As you may have seen from my previous posts, I now have painted enough figures to make three units of dragoons and two of infantry (aka 'shot') for my Pikeman's Lament Russian company.  In order to bring the total to 24 points (which is standard strength for a one-off game), I wanted to add one more unit, so I decided that a 'Forlorn Hope' was needed.  In TPL, a Forlorn Hope is a small group of elite soldiers.  So I decided to get some grenadiers!

I ordered Swedish grenadiers from Ebor, as I wanted the tall cloth mitre cap that is shown in the Osprey MAA 260 Peter the Great's Infantry.  As it turns out, the Swedish figure is not quite right for a Russian grenadier - the thing I really noticed was the fall down collar, where Russian uniforms didn't have collars at all (at least not until 1720).  As it turns out, Ebor has Russian grenadiers in their unit pack, but it didn't occur to me that I could ask for them separately.  I also got 12 grenadiers, when I only need 6 for a Forlorn Hope.  

Anyway, these arrived in the mail on Thursday, and I had a mad painting spree over the weekend!  The uniform is supposed to be that of Prince Repnin's Grenadiers. I decided that due to their elite status, red coats would be a nice distinction from the green coats of the dragoons and the shot.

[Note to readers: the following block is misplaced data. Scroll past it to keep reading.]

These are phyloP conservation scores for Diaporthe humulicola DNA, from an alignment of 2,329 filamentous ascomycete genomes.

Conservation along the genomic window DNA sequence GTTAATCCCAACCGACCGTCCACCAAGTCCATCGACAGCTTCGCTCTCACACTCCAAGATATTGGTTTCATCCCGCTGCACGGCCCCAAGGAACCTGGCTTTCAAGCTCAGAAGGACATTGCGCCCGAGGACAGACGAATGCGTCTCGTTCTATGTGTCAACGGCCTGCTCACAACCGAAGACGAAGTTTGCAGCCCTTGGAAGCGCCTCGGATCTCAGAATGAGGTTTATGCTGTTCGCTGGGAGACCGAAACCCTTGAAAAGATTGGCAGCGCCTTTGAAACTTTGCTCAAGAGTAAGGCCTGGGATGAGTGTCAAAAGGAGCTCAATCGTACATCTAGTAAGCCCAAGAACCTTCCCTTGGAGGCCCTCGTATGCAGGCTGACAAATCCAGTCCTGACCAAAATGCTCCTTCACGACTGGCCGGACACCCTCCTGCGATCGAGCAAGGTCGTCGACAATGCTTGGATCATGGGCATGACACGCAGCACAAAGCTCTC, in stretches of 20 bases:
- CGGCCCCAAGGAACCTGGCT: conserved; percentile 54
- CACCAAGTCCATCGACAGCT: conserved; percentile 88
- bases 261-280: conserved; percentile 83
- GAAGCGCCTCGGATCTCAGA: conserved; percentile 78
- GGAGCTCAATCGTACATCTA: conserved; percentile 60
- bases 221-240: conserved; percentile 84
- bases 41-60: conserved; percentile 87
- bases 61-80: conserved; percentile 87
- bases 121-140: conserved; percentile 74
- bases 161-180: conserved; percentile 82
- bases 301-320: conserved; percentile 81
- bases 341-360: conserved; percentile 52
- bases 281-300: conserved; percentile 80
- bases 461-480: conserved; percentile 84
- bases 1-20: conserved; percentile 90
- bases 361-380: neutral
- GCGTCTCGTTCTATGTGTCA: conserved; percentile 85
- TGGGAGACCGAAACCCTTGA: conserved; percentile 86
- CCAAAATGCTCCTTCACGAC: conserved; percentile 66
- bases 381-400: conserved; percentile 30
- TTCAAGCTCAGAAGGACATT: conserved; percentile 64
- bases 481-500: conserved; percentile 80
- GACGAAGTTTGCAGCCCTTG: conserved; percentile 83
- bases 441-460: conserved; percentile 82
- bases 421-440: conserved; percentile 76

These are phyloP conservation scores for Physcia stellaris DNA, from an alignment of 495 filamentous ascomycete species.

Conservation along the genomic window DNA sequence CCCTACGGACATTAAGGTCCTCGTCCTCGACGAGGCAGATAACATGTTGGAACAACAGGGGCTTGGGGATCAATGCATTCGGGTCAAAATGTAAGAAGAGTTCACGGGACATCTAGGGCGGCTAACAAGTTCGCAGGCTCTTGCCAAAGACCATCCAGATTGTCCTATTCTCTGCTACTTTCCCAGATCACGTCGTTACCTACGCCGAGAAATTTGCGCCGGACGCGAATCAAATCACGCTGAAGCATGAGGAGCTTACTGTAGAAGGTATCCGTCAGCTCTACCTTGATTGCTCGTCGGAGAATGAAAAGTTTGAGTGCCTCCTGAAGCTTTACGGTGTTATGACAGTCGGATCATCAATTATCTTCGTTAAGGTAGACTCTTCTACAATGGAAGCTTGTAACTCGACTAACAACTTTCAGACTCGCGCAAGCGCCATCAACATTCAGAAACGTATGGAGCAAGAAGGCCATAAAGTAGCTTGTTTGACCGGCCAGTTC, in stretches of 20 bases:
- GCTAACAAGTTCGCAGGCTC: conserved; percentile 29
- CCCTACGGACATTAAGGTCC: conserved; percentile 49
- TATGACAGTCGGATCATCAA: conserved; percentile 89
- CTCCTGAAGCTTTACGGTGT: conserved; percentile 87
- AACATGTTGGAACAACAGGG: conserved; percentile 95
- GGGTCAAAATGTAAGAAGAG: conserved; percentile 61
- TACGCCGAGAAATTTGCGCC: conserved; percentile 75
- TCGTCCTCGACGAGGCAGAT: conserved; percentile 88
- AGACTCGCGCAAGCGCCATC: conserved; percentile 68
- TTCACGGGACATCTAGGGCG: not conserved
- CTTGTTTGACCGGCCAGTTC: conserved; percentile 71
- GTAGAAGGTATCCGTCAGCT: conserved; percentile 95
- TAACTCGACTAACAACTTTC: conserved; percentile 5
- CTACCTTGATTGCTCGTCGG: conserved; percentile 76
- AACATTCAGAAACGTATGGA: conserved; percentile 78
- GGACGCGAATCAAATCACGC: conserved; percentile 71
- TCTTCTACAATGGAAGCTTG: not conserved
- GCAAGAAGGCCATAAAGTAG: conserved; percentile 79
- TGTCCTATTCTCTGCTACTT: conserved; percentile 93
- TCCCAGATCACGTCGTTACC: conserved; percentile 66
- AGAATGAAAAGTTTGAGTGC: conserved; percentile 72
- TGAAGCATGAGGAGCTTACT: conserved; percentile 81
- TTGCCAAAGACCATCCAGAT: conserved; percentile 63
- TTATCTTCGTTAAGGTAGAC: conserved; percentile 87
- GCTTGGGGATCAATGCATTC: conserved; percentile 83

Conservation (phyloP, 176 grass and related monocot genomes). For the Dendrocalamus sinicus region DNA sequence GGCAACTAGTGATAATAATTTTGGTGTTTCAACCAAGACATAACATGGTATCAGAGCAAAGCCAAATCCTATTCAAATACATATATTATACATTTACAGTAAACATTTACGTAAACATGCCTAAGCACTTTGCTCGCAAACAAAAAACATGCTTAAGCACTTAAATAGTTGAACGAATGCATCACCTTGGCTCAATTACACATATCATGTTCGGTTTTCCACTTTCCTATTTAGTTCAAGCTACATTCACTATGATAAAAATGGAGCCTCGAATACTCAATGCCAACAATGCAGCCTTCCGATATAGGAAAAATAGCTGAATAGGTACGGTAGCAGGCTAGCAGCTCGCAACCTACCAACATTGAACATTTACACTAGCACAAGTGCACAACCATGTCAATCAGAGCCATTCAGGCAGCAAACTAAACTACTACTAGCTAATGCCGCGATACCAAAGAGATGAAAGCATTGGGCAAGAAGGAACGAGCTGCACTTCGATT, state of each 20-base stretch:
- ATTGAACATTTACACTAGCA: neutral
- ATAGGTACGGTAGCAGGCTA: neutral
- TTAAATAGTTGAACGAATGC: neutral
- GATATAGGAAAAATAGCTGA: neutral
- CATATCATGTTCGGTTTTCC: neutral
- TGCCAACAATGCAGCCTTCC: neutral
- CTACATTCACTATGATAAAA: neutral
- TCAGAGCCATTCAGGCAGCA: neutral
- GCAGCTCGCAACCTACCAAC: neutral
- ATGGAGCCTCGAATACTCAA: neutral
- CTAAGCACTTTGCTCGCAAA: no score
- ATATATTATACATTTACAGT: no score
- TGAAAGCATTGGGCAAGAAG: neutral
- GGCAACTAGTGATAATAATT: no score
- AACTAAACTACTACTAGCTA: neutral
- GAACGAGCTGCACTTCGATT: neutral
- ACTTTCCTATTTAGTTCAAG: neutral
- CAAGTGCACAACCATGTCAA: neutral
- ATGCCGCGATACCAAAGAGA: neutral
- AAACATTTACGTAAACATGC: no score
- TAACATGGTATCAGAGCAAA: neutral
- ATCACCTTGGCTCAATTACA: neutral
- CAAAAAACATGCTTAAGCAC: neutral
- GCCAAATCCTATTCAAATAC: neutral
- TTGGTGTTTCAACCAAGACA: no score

They are on a mix of single and double bases.  I can field one or two Forlorn Hopes, or combine them all as a single unit of Veteran Shot.  Either way, they certainly look like they mean business!

Warlord Games WSS Plastic Artillery review

I picked up a box of the Warlord Games 'Marlborough's Wars' plastic artillery, in case I need to add some artillery support to my Pikeman's Lament Russian company.  As I previously reviewed Warlord's WSS infantry, I might as well show you what you will get in the artillery box.

As with the infantry, the set is a repackaging of the now defunct Wargames Factory War of the Spanish Succession artillery box.  I don't know what came in the WGF set, I am just looking at what you get with the Warlord Games offering.  And in my opinion, it's a reasonable chunk of stuff.  

The box comes with three identical frames, each containing enough bits to make one cannon (choice of 8-pdr or 12-pdr barrel), 4 crewmen and one mounted officer.  There's also some nice extra bits, including a couple of barrels, a bucket and several small stacks of cannonballs.